Last week a federal court of appeals ruled the existing Title VII statute of the Civil Rights Act of 1964, which bans sexual discrimination in the workplace, includes discrimination based on sexual orientation – a huge employment victory for the LGBTQ+ community.
The 7th Circuit Court of Appeals in Chicago, which only covers federal lawsuits out of Indiana, Illinois, and Wisconsin, sat en bac last Tuesday to hear the case of Kimberly Hively v. Ivy Tech Community College of Indiana. (En bac means “full court” – when an appeals court sits en bac it can review and reverse its prior rulings.) Hively, who is openly lesbian, started teaching at Ivy Tech in 2000 as a part-time math teacher. She applied for six full-time positions between 2009 – 2014 and was denied every time, but to add insult to injury, her contract was not renewed in July 2014. Feeling certain that is was because of her sexual orientation, she filed a pro se (“on her own behalf”) charge with the Equal Employment Opportunity Commission in December 2013 and went on to file a lawsuit against Ivy Tech in district court. She represented herself because she said no lawyer thought she would win. Unfortunately, the district court granted the school's motion to drop the case based on a previous 7th Circuit Court decision (Hammer v. St. Vincent Hospital and Health Care Center, Inc., 2000) that stated sexual orientation is not a protected class under Title VII. Hively responded by filing an appeal against the court and the 7th Circuit agreed to hear the case.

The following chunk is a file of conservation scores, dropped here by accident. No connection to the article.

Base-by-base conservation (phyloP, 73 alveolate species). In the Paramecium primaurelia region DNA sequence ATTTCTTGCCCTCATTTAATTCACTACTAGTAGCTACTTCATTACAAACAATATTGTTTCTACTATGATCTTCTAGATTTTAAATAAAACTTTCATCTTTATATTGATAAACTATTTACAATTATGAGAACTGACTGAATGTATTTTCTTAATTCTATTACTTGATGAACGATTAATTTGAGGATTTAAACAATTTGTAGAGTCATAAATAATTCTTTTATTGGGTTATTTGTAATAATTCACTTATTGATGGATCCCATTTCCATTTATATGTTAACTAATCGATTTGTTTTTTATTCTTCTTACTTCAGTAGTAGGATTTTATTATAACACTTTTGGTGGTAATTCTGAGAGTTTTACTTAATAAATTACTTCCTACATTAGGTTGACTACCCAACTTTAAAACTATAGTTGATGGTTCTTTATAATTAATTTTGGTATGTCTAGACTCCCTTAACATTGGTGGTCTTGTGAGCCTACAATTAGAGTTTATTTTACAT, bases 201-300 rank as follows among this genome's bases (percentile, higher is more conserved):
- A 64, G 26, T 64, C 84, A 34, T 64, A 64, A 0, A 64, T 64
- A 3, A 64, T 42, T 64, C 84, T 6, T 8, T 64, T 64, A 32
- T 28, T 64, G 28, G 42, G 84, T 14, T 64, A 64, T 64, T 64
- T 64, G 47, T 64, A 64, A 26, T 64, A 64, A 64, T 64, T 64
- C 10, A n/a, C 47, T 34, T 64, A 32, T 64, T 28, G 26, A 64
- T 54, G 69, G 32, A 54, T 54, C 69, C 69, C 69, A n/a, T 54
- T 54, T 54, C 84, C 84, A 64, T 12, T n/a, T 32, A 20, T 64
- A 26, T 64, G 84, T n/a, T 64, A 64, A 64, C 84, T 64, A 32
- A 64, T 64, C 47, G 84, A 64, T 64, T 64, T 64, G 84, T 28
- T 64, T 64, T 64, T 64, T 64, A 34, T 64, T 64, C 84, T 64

The judges ruled with an 8-to-3 vote in favor of Hively. The ruling not only reversed the court’s past decisions on the matter but made the 7th Circuit Court the highest federal court to rule in favor for protection of sexual orientation-based discrimination under the existing Title VII.
“The logic of the Supreme Court’s decisions, as well as the common-sense reality that it is
actually impossible to discriminate on the basis of sexual orientation without discriminating
on the basis of sex, persuades us that the time has come to overrule our previous
cases that have endeavored to find and observe that line.”
- Chief Judge Diane Wood
Jeff Fanter, Senior VP for Communication and Marketing at Ivy Tech, has said the school “respects and appreciates” the ruling of the court and is not seeking to appeal its decision. The court, however, did not specifically rule on Hively’s case, but it did rule on its nature which allows her case to continue in a lower court after previously being dismissed. The college is ready to fight Hively’s claim of discrimination being the reason she was never promoted and her contract was not renewed, but as for now, like the Lambda Legal CEO, Rachel Tiven, said, “Love won again today.”
View the court’s official decision here.